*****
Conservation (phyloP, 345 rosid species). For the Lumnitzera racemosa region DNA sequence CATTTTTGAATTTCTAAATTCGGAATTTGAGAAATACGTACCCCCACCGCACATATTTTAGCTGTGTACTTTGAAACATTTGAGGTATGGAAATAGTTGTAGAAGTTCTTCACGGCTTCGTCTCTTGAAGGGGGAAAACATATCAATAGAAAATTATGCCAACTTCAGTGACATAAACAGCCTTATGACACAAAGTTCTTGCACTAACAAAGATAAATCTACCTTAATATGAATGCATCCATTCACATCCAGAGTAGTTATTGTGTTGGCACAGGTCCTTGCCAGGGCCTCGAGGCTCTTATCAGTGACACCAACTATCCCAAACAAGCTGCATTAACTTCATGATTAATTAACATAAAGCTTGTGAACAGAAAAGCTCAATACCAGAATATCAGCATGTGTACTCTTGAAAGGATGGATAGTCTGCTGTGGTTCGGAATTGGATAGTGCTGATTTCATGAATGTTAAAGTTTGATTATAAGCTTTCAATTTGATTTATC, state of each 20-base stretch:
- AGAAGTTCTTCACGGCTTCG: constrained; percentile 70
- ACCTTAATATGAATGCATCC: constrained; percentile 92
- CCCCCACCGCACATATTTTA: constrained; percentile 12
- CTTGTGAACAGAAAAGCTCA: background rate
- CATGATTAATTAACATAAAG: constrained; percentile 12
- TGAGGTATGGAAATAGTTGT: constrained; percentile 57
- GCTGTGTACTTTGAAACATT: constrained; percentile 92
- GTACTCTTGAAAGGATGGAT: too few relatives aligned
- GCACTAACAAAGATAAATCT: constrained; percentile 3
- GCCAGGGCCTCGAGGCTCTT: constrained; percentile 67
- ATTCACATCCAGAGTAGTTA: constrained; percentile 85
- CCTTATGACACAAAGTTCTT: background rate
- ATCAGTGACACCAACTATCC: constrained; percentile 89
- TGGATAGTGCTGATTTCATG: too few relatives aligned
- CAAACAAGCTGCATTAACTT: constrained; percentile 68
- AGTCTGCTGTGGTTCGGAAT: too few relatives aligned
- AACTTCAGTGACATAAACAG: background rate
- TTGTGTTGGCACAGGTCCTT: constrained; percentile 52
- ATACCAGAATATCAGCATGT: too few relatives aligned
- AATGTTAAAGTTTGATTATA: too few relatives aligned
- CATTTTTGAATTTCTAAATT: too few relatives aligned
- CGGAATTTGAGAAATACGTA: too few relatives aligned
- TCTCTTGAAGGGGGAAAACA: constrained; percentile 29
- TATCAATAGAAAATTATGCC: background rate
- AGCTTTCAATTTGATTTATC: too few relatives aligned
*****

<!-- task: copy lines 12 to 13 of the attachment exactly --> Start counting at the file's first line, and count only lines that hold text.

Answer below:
- ATTCACATCCAGAGTAGTTA: constrained; percentile 85
- CCTTATGACACAAAGTTCTT: background rate